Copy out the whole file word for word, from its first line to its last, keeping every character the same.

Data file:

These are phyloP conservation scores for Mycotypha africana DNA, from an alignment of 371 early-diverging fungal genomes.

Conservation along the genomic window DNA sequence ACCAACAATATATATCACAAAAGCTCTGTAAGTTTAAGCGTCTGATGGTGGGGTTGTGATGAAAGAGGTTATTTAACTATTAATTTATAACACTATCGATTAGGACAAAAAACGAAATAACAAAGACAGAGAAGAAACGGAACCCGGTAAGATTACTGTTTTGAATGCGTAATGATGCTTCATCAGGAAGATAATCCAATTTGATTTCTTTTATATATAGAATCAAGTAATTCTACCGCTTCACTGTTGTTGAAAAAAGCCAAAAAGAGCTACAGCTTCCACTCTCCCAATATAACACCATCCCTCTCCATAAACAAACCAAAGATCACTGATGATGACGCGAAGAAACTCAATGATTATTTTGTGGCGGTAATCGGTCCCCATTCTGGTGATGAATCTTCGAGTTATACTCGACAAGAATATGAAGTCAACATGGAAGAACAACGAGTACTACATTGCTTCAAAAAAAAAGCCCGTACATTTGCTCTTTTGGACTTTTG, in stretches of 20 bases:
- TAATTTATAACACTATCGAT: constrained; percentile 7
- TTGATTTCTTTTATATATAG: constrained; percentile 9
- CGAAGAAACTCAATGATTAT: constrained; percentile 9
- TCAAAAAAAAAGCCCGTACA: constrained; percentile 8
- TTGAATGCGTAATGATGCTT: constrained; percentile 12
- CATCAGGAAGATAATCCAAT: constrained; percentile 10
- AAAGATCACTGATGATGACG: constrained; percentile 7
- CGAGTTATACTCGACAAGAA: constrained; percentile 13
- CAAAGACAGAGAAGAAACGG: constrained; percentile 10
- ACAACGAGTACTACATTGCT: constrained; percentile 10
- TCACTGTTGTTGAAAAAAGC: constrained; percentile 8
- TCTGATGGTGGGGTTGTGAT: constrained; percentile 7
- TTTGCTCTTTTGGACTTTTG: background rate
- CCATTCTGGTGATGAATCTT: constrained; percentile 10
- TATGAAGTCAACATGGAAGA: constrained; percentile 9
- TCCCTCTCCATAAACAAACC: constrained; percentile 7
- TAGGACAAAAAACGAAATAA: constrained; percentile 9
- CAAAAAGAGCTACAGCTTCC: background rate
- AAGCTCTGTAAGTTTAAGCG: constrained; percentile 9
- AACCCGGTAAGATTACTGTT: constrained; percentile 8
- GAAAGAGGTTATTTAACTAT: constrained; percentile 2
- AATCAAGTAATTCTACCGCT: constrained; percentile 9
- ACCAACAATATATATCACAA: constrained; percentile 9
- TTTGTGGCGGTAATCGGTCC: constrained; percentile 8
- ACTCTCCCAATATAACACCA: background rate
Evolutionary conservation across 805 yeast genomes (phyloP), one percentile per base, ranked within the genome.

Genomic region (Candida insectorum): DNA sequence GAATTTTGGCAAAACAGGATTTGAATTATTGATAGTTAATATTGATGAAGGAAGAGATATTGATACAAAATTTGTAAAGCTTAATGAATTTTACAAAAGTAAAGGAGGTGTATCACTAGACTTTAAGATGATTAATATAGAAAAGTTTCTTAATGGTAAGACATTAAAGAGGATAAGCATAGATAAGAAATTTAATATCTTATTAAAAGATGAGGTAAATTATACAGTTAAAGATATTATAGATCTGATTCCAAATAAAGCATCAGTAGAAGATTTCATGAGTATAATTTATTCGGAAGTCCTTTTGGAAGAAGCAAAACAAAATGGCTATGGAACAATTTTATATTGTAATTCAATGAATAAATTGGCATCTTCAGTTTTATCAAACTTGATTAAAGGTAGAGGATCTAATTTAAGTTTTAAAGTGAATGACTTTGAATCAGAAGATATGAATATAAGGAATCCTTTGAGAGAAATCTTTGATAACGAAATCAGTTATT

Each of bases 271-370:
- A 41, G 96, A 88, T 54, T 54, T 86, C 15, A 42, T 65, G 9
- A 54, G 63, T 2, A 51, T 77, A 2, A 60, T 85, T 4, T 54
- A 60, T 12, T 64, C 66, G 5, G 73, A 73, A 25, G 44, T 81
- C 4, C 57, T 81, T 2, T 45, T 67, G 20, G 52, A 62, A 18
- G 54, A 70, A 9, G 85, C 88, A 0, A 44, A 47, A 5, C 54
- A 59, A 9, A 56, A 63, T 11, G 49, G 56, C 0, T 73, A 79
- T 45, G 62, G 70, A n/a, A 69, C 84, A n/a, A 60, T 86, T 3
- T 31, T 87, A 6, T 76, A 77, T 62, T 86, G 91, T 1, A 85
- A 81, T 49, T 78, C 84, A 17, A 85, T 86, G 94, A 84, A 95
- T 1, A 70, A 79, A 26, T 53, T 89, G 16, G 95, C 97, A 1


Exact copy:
These are phyloP conservation scores for Mycotypha africana DNA, from an alignment of 371 early-diverging fungal genomes.

Conservation along the genomic window DNA sequence ACCAACAATATATATCACAAAAGCTCTGTAAGTTTAAGCGTCTGATGGTGGGGTTGTGATGAAAGAGGTTATTTAACTATTAATTTATAACACTATCGATTAGGACAAAAAACGAAATAACAAAGACAGAGAAGAAACGGAACCCGGTAAGATTACTGTTTTGAATGCGTAATGATGCTTCATCAGGAAGATAATCCAATTTGATTTCTTTTATATATAGAATCAAGTAATTCTACCGCTTCACTGTTGTTGAAAAAAGCCAAAAAGAGCTACAGCTTCCACTCTCCCAATATAACACCATCCCTCTCCATAAACAAACCAAAGATCACTGATGATGACGCGAAGAAACTCAATGATTATTTTGTGGCGGTAATCGGTCCCCATTCTGGTGATGAATCTTCGAGTTATACTCGACAAGAATATGAAGTCAACATGGAAGAACAACGAGTACTACATTGCTTCAAAAAAAAAGCCCGTACATTTGCTCTTTTGGACTTTTG, in stretches of 20 bases:
- TAATTTATAACACTATCGAT: constrained; percentile 7
- TTGATTTCTTTTATATATAG: constrained; percentile 9
- CGAAGAAACTCAATGATTAT: constrained; percentile 9
- TCAAAAAAAAAGCCCGTACA: constrained; percentile 8
- TTGAATGCGTAATGATGCTT: constrained; percentile 12
- CATCAGGAAGATAATCCAAT: constrained; percentile 10
- AAAGATCACTGATGATGACG: constrained; percentile 7
- CGAGTTATACTCGACAAGAA: constrained; percentile 13
- CAAAGACAGAGAAGAAACGG: constrained; percentile 10
- ACAACGAGTACTACATTGCT: constrained; percentile 10
- TCACTGTTGTTGAAAAAAGC: constrained; percentile 8
- TCTGATGGTGGGGTTGTGAT: constrained; percentile 7
- TTTGCTCTTTTGGACTTTTG: background rate
- CCATTCTGGTGATGAATCTT: constrained; percentile 10
- TATGAAGTCAACATGGAAGA: constrained; percentile 9
- TCCCTCTCCATAAACAAACC: constrained; percentile 7
- TAGGACAAAAAACGAAATAA: constrained; percentile 9
- CAAAAAGAGCTACAGCTTCC: background rate
- AAGCTCTGTAAGTTTAAGCG: constrained; percentile 9
- AACCCGGTAAGATTACTGTT: constrained; percentile 8
- GAAAGAGGTTATTTAACTAT: constrained; percentile 2
- AATCAAGTAATTCTACCGCT: constrained; percentile 9
- ACCAACAATATATATCACAA: constrained; percentile 9
- TTTGTGGCGGTAATCGGTCC: constrained; percentile 8
- ACTCTCCCAATATAACACCA: background rate
Evolutionary conservation across 805 yeast genomes (phyloP), one percentile per base, ranked within the genome.

Genomic region (Candida insectorum): DNA sequence GAATTTTGGCAAAACAGGATTTGAATTATTGATAGTTAATATTGATGAAGGAAGAGATATTGATACAAAATTTGTAAAGCTTAATGAATTTTACAAAAGTAAAGGAGGTGTATCACTAGACTTTAAGATGATTAATATAGAAAAGTTTCTTAATGGTAAGACATTAAAGAGGATAAGCATAGATAAGAAATTTAATATCTTATTAAAAGATGAGGTAAATTATACAGTTAAAGATATTATAGATCTGATTCCAAATAAAGCATCAGTAGAAGATTTCATGAGTATAATTTATTCGGAAGTCCTTTTGGAAGAAGCAAAACAAAATGGCTATGGAACAATTTTATATTGTAATTCAATGAATAAATTGGCATCTTCAGTTTTATCAAACTTGATTAAAGGTAGAGGATCTAATTTAAGTTTTAAAGTGAATGACTTTGAATCAGAAGATATGAATATAAGGAATCCTTTGAGAGAAATCTTTGATAACGAAATCAGTTATT

Each of bases 271-370:
- A 41, G 96, A 88, T 54, T 54, T 86, C 15, A 42, T 65, G 9
- A 54, G 63, T 2, A 51, T 77, A 2, A 60, T 85, T 4, T 54
- A 60, T 12, T 64, C 66, G 5, G 73, A 73, A 25, G 44, T 81
- C 4, C 57, T 81, T 2, T 45, T 67, G 20, G 52, A 62, A 18
- G 54, A 70, A 9, G 85, C 88, A 0, A 44, A 47, A 5, C 54
- A 59, A 9, A 56, A 63, T 11, G 49, G 56, C 0, T 73, A 79
- T 45, G 62, G 70, A n/a, A 69, C 84, A n/a, A 60, T 86, T 3
- T 31, T 87, A 6, T 76, A 77, T 62, T 86, G 91, T 1, A 85
- A 81, T 49, T 78, C 84, A 17, A 85, T 86, G 94, A 84, A 95
- T 1, A 70, A 79, A 26, T 53, T 89, G 16, G 95, C 97, A 1